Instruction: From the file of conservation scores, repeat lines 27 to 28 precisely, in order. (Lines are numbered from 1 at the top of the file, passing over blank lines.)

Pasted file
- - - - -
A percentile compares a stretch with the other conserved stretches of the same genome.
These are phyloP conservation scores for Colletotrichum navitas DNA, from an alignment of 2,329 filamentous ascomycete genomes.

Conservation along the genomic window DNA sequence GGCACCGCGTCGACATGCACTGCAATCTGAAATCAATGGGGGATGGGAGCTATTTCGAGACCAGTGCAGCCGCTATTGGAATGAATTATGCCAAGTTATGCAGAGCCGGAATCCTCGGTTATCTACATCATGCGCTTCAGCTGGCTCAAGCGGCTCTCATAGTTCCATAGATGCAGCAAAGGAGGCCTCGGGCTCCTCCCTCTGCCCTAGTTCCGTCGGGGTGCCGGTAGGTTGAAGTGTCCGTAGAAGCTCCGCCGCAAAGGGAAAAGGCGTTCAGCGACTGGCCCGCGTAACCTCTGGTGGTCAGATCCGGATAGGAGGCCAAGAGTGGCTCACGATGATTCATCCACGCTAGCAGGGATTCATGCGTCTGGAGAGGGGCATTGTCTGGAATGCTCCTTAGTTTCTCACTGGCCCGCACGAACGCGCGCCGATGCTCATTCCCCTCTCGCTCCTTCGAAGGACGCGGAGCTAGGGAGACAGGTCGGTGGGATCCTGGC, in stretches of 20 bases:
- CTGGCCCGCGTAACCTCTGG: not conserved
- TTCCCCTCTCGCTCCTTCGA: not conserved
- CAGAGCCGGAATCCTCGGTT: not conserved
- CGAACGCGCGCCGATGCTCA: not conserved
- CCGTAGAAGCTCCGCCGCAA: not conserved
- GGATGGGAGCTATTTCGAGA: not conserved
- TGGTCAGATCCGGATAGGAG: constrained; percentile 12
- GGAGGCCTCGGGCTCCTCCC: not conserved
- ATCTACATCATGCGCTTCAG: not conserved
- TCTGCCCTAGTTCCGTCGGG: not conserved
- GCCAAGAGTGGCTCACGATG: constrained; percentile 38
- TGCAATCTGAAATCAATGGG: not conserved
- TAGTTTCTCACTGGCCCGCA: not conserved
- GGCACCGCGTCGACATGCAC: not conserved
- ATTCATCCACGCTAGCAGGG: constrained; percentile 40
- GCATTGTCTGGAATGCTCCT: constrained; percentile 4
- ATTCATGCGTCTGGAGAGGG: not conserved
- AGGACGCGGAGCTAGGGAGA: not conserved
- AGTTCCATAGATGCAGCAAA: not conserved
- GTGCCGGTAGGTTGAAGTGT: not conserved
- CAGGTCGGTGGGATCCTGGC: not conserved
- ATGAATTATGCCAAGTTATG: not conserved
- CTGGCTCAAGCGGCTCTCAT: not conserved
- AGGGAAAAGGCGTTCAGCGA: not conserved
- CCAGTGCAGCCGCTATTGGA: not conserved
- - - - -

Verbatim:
- AGGGAAAAGGCGTTCAGCGA: not conserved
- CCAGTGCAGCCGCTATTGGA: not conserved